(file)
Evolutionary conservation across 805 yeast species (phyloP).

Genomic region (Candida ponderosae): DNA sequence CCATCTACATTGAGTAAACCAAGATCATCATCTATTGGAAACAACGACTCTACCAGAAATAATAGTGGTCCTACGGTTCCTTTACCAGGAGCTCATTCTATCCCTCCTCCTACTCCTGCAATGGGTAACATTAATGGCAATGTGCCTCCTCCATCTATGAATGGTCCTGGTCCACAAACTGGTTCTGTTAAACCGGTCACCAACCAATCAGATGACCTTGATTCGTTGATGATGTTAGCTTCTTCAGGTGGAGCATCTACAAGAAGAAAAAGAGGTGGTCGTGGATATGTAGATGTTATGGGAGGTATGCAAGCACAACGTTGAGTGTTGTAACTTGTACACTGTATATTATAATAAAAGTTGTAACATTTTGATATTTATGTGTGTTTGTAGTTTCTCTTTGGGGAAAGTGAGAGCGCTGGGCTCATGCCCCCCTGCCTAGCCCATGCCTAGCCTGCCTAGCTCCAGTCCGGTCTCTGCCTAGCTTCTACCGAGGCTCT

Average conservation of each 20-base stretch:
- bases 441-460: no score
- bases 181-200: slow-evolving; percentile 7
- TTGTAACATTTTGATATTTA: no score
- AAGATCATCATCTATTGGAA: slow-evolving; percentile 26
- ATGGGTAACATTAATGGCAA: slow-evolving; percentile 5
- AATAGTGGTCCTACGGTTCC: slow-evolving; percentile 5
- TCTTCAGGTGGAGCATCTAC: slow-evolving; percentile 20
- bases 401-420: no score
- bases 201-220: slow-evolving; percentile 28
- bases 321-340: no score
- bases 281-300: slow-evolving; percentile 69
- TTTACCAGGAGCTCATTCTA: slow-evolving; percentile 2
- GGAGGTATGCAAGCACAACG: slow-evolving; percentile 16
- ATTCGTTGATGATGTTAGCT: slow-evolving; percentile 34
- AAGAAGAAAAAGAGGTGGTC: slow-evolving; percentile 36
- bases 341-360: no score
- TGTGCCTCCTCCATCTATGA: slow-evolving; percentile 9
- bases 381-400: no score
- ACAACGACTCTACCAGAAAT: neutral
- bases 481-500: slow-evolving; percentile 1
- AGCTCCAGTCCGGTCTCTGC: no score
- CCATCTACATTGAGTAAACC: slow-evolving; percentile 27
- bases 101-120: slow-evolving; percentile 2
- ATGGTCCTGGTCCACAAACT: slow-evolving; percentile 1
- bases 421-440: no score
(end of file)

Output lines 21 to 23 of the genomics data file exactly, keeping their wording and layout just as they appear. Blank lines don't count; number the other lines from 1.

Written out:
- bases 381-400: no score
- ACAACGACTCTACCAGAAAT: neutral
- bases 481-500: slow-evolving; percentile 1